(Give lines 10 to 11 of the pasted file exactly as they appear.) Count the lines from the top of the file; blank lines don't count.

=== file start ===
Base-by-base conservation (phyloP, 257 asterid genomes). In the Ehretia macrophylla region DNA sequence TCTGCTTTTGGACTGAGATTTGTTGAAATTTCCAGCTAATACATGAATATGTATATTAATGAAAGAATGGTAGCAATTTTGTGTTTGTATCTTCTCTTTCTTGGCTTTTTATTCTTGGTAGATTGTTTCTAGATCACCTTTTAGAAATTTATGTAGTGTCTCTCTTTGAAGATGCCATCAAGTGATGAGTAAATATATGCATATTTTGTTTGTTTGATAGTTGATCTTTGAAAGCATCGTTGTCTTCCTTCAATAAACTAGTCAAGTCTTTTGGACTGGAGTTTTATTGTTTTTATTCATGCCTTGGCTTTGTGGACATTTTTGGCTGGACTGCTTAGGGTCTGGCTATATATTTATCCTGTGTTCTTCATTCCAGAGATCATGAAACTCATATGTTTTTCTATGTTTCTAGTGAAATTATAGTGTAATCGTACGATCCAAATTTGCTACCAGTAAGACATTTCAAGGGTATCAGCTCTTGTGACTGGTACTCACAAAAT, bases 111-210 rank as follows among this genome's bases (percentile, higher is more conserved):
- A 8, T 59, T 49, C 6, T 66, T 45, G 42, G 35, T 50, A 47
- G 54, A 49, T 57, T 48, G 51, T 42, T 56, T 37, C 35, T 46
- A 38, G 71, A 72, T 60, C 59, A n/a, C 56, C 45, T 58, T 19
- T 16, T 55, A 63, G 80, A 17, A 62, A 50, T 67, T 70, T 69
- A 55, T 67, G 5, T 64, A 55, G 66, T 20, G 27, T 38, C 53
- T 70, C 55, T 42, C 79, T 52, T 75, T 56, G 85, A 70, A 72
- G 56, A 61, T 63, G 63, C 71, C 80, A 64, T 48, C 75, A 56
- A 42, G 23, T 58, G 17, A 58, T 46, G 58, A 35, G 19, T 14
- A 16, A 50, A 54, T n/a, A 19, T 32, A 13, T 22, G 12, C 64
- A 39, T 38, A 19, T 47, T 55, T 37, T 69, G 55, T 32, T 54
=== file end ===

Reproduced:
- A 16, A 50, A 54, T n/a, A 19, T 32, A 13, T 22, G 12, C 64
- A 39, T 38, A 19, T 47, T 55, T 37, T 69, G 55, T 32, T 54